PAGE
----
Once you collect your bike, you will then follow the signage to the “bike out”. This will lead you to a mount line. This will be very clear as marshals will be holding flags to denote the position of the line. Once you have crossed the line, you can mount your bike and begin the longest of the three disciplines.
The course varies depending on the time and the day you are racing. On the Saturday you traditionally will be on a much shorter course. On Sunday the course will be longer, going all the way out to Westminster for some waves.
The course is fast and flat but technical in parts due to the amount of roundabouts and 180 degree turns. Keep your eyes on the road, and don’t take any risks.
Even though The London Triathlon is held on closed roads, this doesn’t mean you can switch off and ride where you like. If anything it means you have to keep your wits about you even more as you will be sharing the course with a large amount of cyclists. Some may be travelling at twice your speed, or riding in a very unpredictable fashion. Ensure you always ride on the left and check over your shoulder before any change of direction. If you hear a call of “right!” that means a rider is about to pass you on your right, and this is a polite reminder to hold position or move over to let them past. Be wary when taking corners of riders going around the inside or outside of you. Hold your line and avoid erratic movements to keep everyone safe.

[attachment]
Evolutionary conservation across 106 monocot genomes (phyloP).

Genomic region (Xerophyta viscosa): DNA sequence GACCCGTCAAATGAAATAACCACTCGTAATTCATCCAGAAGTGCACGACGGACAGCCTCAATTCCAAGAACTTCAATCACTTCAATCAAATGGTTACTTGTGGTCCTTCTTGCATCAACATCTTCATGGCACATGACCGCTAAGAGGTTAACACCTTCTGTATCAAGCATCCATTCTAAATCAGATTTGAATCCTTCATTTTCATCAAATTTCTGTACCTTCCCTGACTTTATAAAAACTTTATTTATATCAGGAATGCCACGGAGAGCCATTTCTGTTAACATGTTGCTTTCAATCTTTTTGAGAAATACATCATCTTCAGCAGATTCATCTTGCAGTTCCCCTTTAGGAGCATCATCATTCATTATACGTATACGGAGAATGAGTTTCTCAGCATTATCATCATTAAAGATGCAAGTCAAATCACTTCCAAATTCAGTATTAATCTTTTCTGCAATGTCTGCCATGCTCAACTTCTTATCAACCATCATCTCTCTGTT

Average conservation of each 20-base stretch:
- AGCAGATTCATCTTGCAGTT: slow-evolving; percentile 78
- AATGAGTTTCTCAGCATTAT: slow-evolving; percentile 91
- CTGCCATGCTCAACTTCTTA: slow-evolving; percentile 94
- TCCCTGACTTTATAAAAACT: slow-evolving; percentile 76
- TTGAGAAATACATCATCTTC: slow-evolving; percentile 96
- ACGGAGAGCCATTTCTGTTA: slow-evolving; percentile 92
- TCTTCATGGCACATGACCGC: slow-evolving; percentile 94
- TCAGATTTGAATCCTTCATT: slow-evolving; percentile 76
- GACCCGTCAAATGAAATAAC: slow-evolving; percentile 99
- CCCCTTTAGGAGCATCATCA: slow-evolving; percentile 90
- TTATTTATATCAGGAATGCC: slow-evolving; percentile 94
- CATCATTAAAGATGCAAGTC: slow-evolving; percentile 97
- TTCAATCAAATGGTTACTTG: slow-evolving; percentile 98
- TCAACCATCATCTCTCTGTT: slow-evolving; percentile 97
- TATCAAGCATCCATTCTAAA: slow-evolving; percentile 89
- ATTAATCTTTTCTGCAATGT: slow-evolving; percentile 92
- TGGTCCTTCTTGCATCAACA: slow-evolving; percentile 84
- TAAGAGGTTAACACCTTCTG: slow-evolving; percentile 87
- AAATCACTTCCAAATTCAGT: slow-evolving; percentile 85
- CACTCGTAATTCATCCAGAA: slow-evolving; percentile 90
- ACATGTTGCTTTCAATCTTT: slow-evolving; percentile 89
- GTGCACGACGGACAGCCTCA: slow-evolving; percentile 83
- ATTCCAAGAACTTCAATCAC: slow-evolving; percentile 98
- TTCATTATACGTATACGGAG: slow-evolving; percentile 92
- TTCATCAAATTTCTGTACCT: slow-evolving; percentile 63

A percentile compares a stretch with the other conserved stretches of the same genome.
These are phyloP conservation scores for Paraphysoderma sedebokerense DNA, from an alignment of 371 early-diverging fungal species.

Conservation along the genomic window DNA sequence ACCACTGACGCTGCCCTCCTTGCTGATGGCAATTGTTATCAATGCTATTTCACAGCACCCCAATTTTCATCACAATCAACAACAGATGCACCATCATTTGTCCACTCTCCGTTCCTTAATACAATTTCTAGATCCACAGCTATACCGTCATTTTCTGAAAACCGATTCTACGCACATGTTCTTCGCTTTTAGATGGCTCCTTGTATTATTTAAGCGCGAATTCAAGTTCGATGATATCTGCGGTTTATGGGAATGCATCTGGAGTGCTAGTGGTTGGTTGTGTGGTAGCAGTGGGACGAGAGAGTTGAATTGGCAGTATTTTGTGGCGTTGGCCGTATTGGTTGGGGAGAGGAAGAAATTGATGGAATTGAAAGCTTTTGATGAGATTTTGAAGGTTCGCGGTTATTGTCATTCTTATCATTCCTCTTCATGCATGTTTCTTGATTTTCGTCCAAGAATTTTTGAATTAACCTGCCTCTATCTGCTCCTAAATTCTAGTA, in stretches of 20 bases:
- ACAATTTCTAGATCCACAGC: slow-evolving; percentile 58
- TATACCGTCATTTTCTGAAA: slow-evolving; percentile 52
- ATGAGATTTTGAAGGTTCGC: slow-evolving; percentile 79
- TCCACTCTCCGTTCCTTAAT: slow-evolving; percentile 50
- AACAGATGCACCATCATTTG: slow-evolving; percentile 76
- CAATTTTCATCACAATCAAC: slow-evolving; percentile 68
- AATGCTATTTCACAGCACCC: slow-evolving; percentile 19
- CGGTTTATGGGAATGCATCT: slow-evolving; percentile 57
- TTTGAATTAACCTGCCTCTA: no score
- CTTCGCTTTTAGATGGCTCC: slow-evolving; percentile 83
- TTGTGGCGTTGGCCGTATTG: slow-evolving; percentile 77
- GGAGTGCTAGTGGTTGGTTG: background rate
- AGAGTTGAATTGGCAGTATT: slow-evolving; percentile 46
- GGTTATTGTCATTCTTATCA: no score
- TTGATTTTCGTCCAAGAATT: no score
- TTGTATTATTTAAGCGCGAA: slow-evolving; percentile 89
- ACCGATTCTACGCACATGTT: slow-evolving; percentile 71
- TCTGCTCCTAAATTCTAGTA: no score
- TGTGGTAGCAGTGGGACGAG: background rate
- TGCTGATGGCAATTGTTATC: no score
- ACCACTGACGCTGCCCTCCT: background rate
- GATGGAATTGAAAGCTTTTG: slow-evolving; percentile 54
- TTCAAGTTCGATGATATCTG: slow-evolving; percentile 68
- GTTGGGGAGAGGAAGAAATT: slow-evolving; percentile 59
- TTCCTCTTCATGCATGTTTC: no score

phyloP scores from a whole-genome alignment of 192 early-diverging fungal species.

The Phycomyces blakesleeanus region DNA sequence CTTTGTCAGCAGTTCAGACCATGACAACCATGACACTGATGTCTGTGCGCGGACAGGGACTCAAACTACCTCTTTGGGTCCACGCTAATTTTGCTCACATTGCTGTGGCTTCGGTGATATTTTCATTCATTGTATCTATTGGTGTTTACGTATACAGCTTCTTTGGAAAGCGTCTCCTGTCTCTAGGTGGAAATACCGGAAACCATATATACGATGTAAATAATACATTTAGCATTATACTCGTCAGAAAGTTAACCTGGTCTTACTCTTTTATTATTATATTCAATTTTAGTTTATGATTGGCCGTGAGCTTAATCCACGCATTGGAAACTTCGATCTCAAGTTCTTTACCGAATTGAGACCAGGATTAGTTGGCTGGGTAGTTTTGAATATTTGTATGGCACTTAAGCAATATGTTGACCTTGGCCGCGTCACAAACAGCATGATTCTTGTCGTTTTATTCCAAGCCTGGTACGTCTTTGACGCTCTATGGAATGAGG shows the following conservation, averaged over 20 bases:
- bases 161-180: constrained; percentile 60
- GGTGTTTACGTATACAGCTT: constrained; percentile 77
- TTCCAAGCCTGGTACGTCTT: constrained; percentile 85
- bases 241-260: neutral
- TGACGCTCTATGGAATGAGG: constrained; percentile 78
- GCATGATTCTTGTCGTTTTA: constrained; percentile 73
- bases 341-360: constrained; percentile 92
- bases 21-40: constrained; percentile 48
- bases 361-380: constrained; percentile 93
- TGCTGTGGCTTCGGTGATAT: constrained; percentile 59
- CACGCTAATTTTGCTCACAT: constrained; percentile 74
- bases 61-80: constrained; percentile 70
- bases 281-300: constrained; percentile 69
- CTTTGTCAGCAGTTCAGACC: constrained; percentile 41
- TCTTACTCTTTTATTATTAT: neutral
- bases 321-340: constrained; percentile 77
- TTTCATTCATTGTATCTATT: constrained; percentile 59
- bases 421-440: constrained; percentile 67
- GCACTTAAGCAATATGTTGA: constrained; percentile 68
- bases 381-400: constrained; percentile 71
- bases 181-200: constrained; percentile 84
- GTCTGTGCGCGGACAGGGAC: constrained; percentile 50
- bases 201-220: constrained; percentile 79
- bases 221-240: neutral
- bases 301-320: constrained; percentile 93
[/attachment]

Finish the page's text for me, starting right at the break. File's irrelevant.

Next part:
After you complete the bike your legs will already be tired, but it’s time for the most physically demanding discipline, the run!
The London Triathlon run course is 2.5KM long and absolutely pancake flat. The course is incredibly busy as hundreds of athletes are crammed into a 2.5KM stretch of tarmac. Things have improved in recent years with a simple out and back course rather than the twisty course used previously. I’ve never been overtaken by another runner on this course. Primarily as many are competing in their first triathlon and starting to run out of gas by this point. If like me the run is your strong suite, be prepared to do a bit of dodging and weaving to maintain your pace. If you are starting to struggle yourself then stay to the left of the course to avoid blocking faster athletes.